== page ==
By Jena Ardell
By Jon Campbell
By Alan Scherstuhl
By Tessa Stuart
By Roy Edroso
By Jon Campbell
By Albert Samaha
By Zachary D. Roberts
WASHINGTON, D.C., FEBRUARY 7Three big Texas energy producers, all of which made lavish contributions to George W. Bush's presidential campaign, stand to gain from soaring electricity prices in California. That's one reason the watchdog group Public Citizen says Bush has no interest in promoting price caps, even though such caps are recommended by Republican as well as Democratic governors and members of Congress.
Prices for energy coming into California are going through the roof, threatening to bankrupt utilities and hurt the state's businesses, which already are struggling with the gathering recession. In the final days of his administration, Bill Clinton ordered power plants tied into the California grid system to sell excess juice to the state. When Bush took office, he extended the order for two weeks, but strongly indicated he would not offer such help in the future.
After looking through financial documents, Public Citizen says it's no wonder the president defers to the corporations.
Seven major out-of-state power producers and power marketers posted $6.5 billion in after-tax profits in 2000, according to Public Citizen, which argues they stand to make even more with California's new bailout bill calling for floating $10 billion worth of bonds.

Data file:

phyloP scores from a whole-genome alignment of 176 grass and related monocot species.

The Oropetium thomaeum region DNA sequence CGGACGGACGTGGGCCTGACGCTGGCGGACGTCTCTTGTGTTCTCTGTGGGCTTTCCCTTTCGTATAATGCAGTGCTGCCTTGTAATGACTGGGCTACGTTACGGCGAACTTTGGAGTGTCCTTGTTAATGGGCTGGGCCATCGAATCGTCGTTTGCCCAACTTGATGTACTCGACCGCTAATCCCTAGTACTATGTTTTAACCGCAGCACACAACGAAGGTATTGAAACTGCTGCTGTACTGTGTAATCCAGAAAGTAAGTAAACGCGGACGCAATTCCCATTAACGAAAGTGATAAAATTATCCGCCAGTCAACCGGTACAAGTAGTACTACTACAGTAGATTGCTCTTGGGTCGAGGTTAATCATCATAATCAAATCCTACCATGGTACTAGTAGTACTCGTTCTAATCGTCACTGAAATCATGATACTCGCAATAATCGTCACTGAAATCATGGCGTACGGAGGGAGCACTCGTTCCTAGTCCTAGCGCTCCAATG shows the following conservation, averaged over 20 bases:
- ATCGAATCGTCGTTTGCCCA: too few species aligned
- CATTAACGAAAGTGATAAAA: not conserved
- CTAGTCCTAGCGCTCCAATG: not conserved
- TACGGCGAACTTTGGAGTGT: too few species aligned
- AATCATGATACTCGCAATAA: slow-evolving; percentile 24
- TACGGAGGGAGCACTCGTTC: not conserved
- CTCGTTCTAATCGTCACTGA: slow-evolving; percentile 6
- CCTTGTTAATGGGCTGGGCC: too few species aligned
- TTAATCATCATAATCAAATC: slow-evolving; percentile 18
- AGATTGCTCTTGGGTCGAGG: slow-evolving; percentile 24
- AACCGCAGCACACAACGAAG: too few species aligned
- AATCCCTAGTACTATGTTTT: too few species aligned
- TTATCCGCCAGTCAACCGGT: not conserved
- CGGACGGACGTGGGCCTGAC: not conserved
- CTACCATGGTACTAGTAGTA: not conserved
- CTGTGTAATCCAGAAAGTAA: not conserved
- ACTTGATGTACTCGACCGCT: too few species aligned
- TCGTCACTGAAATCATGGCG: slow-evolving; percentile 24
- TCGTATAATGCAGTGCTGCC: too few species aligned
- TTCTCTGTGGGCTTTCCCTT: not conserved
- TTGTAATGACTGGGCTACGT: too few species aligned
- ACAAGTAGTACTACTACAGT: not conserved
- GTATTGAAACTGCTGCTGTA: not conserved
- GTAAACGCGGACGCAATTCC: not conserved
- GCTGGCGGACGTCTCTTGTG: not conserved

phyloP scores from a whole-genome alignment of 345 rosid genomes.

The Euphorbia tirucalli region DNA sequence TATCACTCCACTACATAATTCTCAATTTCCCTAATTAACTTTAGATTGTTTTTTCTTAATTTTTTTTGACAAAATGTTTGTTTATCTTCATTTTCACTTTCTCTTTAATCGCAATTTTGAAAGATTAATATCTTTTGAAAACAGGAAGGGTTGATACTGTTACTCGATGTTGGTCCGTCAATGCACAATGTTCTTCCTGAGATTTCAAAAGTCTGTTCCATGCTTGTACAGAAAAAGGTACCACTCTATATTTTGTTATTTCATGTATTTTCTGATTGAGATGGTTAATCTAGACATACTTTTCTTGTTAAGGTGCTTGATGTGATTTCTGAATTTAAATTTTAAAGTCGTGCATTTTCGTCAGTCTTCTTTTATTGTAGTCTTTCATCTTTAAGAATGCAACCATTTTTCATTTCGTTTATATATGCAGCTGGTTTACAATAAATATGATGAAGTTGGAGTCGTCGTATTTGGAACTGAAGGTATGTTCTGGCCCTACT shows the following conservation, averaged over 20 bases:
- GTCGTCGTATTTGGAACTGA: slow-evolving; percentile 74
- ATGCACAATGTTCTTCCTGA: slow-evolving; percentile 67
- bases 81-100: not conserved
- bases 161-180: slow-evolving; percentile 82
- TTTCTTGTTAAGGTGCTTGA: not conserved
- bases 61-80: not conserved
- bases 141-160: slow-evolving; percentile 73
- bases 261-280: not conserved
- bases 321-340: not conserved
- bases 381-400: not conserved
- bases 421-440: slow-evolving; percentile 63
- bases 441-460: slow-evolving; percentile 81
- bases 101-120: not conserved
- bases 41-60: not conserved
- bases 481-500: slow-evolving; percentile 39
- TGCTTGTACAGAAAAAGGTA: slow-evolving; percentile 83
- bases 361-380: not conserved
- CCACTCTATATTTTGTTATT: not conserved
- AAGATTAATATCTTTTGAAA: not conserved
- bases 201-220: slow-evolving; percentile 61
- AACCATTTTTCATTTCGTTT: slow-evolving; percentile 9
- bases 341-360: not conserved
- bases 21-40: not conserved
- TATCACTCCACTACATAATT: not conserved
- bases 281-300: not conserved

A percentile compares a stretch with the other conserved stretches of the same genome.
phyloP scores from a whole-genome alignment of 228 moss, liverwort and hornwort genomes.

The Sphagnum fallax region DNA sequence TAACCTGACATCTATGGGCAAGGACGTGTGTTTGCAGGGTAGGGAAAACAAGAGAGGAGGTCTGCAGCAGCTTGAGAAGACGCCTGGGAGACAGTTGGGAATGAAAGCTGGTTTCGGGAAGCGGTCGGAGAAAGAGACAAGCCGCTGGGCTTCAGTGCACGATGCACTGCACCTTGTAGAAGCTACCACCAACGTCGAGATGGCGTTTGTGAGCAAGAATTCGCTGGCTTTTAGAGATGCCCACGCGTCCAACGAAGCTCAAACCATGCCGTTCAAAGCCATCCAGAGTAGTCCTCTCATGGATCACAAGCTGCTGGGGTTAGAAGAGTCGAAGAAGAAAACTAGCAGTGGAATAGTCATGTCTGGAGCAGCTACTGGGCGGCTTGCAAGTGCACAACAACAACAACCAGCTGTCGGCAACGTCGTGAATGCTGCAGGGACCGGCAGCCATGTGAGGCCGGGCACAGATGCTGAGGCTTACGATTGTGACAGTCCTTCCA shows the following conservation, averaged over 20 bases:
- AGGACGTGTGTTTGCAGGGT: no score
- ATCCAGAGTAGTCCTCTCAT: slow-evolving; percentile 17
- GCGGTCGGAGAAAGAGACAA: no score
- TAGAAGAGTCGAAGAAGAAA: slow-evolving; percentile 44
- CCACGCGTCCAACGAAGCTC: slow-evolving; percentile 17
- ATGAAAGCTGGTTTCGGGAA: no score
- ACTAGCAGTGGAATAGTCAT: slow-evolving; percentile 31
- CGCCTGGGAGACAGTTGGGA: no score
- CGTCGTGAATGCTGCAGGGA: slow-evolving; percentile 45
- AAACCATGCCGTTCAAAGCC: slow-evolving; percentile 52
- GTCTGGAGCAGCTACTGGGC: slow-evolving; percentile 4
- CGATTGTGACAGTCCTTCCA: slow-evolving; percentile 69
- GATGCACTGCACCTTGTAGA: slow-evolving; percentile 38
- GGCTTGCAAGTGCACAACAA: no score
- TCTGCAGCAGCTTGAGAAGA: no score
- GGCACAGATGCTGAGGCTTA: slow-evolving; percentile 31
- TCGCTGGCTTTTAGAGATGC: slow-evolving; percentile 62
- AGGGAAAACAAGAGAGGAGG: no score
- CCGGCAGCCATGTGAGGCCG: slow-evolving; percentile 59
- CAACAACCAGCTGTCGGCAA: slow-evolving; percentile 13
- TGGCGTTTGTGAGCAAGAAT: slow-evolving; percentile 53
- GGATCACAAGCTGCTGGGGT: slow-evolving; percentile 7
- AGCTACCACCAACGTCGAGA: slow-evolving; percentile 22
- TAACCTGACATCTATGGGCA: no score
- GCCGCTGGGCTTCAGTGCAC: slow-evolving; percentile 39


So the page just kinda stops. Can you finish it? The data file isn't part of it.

Bush finds himself caught between his donors and his party, as the call to help California grows.
The key company here is Enron, with a gross income of $777 million, triple that of a year ago. CEO Ken Lay is friends with and a backer of George Bush Sr., Business Week reports in a lengthy piece this month on the firm. After Clinton's victory in 1992, the company hired as consultants two heavies from the first Bush administration, Secretary of State James Baker and Commerce Secretary Robert Mosbacher Sr.
Enron was also the single biggest booster of George W. while he was Texas governor, giving him over $550,000. In last year's presidential race, Enron provided corporate jets and gave $250,000 for the GOP convention in Philadelphia, the magazine goes on to say. Lay served as the campaign's energy advisor. According to Public Citizen, Enron gave $1.8 million to Bush and the Republican National Committee in last year's presidential race.
Enron made two other Texas energy firms that sell into the California market look like pikers. According to the Center for Responsive Politics, Dynegy contributed $361,000 to all candidates last time around, with 83 percent going to Republicans. Reliant Energy contributed over $700,000 to all candidates through political action committees and in soft money donations. Eighty-five percent of that soft money and 60 percent of the PAC funds went to the Republicans.
Now Bush finds himself caught between his donors and his party, as the call to help California grows. In a clear sign that the Republicans on Capitol Hill favor their constituents back home over big-time donors to the national party, Duncan Hunter, a conservative from San Diego, is cosponsoring legislation that would expand the secretary of interior's authority to impose price caps on electricity going to California.